It's not too surprising when you look through those tacky/glossy booklets that the real estate agents distribute...... They are notably deplete of house listings in the aforementioned suburbs.

I guess that's because owners of houses situated in good locations just won't sell.


Apparently, buyers remain very frustrated by the shortage of house listings in Auckland's trendy inner-city suburbs such as Ponsonby, Freemans Bay and Parnell. In Wellington, there are dire shortages of house listings in handy up-market suburbs such as Brooklyn and Kelburn.

I say nonsense. The vast majority of NZers can't afford the price tags of property in those areas. You'd have to be in the top decile of income earning h'holds to afford those areas. And many of those h'holds are also under income pressures caused by the economic climate.

Hi J.C.,

Ten percent of income earners are in the top decile. That's a matter of fact.......

Many of these people are well-endowed, financially, and easily capable of buying expensive property.

Conversely, many of them already own expensive property and are under no financial pressure whatsoever to sell. Furthermore, they simply have no desire to sell.

Notably, some people in the top decile of income earners are from "old money" families, who would laugh at your post above - except that they are too dignified to do so. And they prefer to keep a low profile.

Anyway, go ask folk who are searching to buy houses in the suburbs I mentioned in my post above.... You'll find plenty who are frustrated - but not by any shortage of money/resources. In fact, some of them have been actively searching for many months - even years.

Have a nice evening.


Meh. Again. I very much doubt there is a signficant number of frustrated buyers looking for homes in some of the most expensive suburbs in the country. Of course, if you can prove otherwise, go ahead. The subjective opinion of a REA is not proof.

Hi J.C.,

Agree with you. There's little point in talking with real estate agents. They tend to have a biased/loaded set of agenda - nearly always related to maximising their personal commission/income.

As above, I suggest that you talk with friends/acquaintances and work colleagues who are at the knife-edge of the market, actively searching for a house in central Auckland/ Wellington.

Also, find out for yourself just how many listings there are in the more sought-after city suburbs. (It's not difficult to get an overview.) A registered valuer I know told me recently that, "...... Wellington Central market has got harder and harder for buyers over the last few years." Not too many buyers out there now would question that.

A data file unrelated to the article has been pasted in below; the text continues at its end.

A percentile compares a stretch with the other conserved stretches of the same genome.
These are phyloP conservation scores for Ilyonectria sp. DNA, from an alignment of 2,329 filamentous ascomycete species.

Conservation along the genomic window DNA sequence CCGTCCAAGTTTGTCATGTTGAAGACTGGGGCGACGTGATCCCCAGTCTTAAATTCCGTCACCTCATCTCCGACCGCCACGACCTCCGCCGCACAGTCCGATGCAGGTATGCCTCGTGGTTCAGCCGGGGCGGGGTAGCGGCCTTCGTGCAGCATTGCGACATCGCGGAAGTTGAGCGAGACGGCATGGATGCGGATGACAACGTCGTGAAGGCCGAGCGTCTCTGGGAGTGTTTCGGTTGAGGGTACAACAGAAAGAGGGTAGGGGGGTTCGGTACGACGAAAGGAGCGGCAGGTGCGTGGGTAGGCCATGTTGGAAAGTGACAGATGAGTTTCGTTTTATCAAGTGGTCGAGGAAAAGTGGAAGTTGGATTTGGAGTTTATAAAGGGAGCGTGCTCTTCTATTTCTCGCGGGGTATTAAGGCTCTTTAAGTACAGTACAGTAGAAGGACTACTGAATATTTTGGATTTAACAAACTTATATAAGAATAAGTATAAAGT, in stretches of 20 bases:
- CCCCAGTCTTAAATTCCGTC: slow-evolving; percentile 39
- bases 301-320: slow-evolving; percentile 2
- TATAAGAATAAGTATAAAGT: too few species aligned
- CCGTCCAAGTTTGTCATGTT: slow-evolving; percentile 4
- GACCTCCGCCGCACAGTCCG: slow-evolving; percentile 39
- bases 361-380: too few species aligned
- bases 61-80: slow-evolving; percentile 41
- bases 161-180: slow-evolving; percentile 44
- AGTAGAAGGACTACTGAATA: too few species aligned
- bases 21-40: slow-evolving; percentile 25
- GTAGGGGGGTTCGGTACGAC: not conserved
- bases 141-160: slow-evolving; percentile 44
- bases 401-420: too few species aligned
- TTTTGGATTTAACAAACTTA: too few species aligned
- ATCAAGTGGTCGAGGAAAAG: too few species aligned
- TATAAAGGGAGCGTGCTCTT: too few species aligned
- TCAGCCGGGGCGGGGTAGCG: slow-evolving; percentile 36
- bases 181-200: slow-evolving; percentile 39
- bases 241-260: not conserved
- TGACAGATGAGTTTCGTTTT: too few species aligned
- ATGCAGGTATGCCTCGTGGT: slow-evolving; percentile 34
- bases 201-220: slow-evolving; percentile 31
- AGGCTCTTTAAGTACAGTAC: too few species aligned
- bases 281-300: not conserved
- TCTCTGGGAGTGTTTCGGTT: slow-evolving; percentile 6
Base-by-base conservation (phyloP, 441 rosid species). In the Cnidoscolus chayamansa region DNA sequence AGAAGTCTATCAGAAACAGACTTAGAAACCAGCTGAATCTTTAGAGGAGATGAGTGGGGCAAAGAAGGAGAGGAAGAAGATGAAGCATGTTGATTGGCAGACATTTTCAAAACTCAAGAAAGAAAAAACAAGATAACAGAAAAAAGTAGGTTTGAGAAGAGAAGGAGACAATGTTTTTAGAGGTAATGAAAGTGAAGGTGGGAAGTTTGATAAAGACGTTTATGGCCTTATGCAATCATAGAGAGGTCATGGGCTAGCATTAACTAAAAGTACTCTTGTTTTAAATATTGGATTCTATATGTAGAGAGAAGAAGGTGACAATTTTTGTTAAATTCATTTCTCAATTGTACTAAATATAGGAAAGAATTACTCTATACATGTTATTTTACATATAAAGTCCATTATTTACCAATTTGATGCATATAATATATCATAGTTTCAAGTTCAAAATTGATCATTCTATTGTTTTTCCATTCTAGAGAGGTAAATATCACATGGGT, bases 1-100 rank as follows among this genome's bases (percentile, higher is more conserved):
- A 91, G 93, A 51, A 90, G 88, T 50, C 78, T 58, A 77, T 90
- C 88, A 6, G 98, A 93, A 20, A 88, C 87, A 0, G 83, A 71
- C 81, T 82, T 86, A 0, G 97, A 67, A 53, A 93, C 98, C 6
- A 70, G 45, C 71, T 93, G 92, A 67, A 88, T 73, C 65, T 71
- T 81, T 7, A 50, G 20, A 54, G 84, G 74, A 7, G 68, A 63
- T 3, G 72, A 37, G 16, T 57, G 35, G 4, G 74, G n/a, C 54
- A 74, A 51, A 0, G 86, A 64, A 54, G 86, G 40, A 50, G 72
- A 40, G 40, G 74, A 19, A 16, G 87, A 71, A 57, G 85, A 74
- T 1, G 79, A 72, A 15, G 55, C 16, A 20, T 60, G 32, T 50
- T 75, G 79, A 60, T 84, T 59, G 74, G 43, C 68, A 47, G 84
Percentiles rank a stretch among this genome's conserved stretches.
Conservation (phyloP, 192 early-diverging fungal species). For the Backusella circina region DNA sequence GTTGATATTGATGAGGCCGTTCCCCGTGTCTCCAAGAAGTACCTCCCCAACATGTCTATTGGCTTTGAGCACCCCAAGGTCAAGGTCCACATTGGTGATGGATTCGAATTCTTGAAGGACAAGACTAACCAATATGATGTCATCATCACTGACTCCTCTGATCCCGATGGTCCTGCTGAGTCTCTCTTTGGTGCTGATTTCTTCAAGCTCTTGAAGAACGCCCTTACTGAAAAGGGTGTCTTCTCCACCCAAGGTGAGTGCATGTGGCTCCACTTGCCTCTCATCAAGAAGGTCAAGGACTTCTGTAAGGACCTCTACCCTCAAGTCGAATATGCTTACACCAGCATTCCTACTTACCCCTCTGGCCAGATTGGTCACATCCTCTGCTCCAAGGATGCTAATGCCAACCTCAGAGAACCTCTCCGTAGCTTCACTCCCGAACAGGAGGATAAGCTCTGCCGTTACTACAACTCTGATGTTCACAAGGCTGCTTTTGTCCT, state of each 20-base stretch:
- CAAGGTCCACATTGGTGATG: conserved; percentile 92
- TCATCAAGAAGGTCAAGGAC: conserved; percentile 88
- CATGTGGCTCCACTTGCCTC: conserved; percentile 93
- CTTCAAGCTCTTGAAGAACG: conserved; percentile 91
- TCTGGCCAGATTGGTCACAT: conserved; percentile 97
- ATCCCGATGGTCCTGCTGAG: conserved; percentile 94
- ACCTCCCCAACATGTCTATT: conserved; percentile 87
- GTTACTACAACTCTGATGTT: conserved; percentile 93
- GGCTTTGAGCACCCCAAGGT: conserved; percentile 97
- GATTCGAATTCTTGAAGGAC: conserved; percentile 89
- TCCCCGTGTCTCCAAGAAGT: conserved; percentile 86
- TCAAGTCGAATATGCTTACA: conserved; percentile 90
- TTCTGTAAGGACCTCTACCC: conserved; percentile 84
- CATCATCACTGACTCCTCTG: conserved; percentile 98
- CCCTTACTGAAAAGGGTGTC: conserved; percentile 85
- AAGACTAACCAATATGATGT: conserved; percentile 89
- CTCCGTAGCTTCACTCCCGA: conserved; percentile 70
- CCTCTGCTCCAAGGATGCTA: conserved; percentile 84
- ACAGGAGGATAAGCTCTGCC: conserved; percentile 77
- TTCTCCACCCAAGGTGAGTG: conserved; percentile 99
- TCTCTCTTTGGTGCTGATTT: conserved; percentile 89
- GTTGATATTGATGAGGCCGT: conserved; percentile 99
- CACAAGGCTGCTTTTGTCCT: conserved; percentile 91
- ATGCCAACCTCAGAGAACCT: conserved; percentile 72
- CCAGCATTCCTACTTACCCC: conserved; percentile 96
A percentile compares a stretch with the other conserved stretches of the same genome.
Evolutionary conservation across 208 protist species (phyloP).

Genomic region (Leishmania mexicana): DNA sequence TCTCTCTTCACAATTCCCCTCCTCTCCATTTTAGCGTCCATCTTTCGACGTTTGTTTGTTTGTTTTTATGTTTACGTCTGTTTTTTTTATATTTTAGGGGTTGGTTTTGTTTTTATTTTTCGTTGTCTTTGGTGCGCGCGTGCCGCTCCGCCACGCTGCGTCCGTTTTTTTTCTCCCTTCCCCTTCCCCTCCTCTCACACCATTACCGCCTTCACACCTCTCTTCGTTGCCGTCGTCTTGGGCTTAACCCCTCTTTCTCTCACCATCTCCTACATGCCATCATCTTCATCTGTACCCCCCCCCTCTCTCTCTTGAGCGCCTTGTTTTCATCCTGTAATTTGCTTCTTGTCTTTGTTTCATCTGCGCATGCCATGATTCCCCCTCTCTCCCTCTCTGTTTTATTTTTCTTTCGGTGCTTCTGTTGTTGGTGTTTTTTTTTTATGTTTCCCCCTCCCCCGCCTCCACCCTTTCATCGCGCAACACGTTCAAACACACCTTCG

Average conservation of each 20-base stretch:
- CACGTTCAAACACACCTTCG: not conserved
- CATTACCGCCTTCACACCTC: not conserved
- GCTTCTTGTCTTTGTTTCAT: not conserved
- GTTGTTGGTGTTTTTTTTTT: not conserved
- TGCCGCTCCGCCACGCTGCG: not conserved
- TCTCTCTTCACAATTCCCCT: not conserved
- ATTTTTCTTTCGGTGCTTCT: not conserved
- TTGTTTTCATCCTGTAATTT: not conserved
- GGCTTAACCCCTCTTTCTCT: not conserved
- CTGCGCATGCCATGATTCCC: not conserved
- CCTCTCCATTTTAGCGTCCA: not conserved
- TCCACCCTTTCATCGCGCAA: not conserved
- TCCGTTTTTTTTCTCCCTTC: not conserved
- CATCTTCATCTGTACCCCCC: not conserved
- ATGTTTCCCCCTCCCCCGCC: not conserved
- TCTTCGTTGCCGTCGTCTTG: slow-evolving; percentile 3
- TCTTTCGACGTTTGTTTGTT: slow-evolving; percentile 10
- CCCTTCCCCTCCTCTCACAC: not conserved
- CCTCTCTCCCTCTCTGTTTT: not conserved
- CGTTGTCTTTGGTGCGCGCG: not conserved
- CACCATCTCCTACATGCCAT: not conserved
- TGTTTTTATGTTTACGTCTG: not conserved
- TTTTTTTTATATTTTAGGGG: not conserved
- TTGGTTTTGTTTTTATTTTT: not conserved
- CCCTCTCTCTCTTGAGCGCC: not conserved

GingerNinja, who visits here occasionally, shared her experiences about house-hunting in Wellington a while back. It took her many months to find a house in Wellington - despite, I recall, having sold a house abroad and finance apparently not being a problem for her. There are plenty more people out there like GingerNinja......


RV $970'000, sold at auction this weekend for $1.385m. Newish subdivision up a no-exit road with more sections likely to come online within the next 12-24 months. Land values have been flat or decreasing, so the implied per square meter cost of the building is $4'600. Obviously one transaction is not indicative of the market, but it demonstrates there are still buyers willing to pay a premium for the right (for the buyer) property.

The only way is up!


I just don’t understand who the hell is buying! I mean it is like the sharemarket.
Price of those houses are so ridiculous! Do people think that we will be the only survivors or something and that everyone is going to want to come here.
Or Hong Kong people are doing the sneaky and are parking their money.
I just don’t understand the logic.
Overseas people can afford those prices but less and less kiwis can

The bears are getting angry!!!!!!

While the bulls are getting busy

Clearly the share market is currently driven by the abundance of cash about and low interest rates due to QE and low central banks cash rates. With such low returns on investments it is not surprising investors are looking to assets. While there may be some Hong Kong investors parking their money here in property, the reality is that the anti-FB requirements are pretty rigorous and if the NZ property market is performing well on numerous sales then it is more likely due to factors such low interest rates and local demand (including returning expats).
The $64million question is how the share market sentiment will translate to the housing market?